The witness of John the forerunner is different from his witness and preaching as given by the Synoptics. They report mostly his testimony to the nation. Here we read when he saw Jesus coming to him, he saith, “Behold the Lamb of God who taketh away the sin of the world.” (Often Christians quote “sins of the world.” If our Lord had taken away the sins of the world, the whole world would be saved. Our Lord only bore the sins of those who believe on Him. All who do not believe die in their sins and are lost.) He knew that He Who came to him was to be the Sin-bearer. He knew that He is the true Sacrifice for sin, the true Passover-Lamb, the Lamb which Isaiah predicted. And he testified that the Lamb of God was to take away (not taking away then, or has taken away) the sin of the world. The Lamb of God had to die and the ultimate results of His death are announced in this testimony. They have not yet come, but will be realized in the new heaven and the new earth, when all things are made new.
Beginning with John 1:35 we read what happened the next day after John had given his testimony concerning the Lamb of God. The results of that testimony now appear. Once more John points to Him: “Behold the Lamb of God.” He, who was the greatest prophet of the Old Testament, directs his disciples to the Lord. The two disciples heard him speak and followed Jesus. These are the blessed steps: speaking the message, hearing (and in hearing believing) then following the Lord. And He knew them and their hearts’ desire. His grace was drawing them to Himself. Their question, “Rabbi, where dwellest Thou?” is answered by that most blessed invitation, “Come and see.” These are the first words of our Lord besides His question, written in this Gospel. He wanted them to know Him, to be in communion with Himself. They abode with Him that day. It foreshadows the results of the Gospel of Grace. The unmentioned place where they dwelt with Him is typical of the heavenly place where He is now. In faith we see where He abides, and by faith we know we are there in Him. It is a beautiful picture of the gathering which takes place throughout this Gospel-age. He is the Center, and “Come and see” are still His gracious words to all who hear and believe. And how Andrew at once testified and brought his brother Simon to Jesus!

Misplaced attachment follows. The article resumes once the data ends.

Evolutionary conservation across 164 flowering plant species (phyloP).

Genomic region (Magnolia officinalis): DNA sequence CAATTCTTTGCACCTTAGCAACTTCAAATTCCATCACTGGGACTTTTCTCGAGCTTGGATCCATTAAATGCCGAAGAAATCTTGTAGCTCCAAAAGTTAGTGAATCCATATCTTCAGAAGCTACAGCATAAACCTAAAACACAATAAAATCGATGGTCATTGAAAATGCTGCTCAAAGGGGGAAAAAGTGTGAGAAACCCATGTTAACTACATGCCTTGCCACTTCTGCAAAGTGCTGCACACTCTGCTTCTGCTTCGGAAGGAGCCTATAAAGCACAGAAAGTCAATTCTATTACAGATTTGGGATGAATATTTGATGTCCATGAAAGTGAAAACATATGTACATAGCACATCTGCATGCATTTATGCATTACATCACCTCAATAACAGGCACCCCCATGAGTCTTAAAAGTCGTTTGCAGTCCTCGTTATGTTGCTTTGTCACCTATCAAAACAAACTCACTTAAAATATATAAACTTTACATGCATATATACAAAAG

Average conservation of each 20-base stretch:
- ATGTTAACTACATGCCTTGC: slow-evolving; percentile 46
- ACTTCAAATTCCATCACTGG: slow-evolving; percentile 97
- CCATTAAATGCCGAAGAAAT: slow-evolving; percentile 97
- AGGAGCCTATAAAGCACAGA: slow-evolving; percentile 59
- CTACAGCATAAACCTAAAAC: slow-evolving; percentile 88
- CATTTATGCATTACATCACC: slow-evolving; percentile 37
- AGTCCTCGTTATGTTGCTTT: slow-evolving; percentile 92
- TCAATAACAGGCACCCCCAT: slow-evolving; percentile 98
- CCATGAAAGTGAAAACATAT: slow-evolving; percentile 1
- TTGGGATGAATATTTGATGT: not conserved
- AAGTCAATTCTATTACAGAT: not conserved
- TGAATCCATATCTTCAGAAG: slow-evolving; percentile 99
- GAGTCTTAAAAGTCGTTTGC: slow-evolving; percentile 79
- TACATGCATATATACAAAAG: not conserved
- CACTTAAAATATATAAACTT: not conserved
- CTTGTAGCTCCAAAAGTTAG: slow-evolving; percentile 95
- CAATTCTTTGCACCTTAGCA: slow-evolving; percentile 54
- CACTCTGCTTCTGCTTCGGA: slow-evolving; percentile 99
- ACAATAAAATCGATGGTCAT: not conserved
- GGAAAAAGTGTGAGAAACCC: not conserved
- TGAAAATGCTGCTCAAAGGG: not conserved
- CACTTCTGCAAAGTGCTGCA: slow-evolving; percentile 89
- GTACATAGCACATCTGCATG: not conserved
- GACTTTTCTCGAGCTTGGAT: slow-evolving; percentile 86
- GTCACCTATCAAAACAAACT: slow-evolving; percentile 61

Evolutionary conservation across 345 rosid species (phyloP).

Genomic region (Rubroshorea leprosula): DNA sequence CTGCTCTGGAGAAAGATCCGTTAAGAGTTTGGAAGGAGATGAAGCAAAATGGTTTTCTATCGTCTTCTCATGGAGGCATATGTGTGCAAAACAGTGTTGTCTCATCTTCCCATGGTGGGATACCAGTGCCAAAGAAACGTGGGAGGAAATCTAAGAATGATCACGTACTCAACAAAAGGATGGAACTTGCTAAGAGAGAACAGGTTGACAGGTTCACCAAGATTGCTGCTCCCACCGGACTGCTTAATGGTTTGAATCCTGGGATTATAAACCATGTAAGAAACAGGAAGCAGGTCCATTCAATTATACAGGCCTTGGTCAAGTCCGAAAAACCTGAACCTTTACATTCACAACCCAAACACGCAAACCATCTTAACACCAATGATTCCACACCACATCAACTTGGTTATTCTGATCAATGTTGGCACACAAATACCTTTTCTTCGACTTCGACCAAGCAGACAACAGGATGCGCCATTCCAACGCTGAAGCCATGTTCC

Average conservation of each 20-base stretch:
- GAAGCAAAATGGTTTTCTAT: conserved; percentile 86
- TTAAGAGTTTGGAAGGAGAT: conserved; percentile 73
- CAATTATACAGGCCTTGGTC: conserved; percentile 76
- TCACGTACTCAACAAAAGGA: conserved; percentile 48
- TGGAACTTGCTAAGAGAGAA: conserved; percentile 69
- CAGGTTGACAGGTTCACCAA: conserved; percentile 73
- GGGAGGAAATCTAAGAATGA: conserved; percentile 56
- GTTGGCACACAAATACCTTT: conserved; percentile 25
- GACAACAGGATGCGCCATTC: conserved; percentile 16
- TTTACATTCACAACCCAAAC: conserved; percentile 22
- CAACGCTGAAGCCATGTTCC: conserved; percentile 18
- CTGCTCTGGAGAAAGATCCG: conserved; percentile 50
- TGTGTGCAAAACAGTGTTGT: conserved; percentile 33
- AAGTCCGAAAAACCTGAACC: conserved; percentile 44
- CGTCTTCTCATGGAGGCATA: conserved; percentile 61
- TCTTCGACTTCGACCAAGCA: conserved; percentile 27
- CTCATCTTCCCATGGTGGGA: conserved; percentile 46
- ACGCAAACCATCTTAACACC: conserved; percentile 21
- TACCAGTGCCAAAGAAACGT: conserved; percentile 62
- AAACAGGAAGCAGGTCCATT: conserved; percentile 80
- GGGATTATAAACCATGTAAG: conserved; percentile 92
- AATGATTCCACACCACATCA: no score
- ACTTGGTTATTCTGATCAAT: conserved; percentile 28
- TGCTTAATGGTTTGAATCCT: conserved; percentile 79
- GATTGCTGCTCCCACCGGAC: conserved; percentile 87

John 1:43-49 unfold another picture. Nathanael (gift of God) would not believe. Philip had testified to him “We have found Him of whom Moses in the law, and the prophets did write, Jesus of Nazareth, the son of Joseph.” Nathanael under the fig tree, where the Lord had seen him, is the type of the remnant of Israel. When the Lord spoke to him he owned Him as the Son of God, the King of Israel. So all Israel in a future day will confess Him. Notice the first day, when the first company is gathered to abide with Him (typical of this age and the gathering of a heavenly company); then the second day, when the Lord reveals Himself to unbelieving Nathanael (typical of the conversion of the remnant of Israel).
The last two verses of this marvelous chapter will find their fulfillment in that day when heaven is opened. Then greater things will take place. The angels of God will be seen ascending and descending upon the Son of Man. It will take place when He comes the second time, when Israel acknowledges Him as their King and as the Son of God.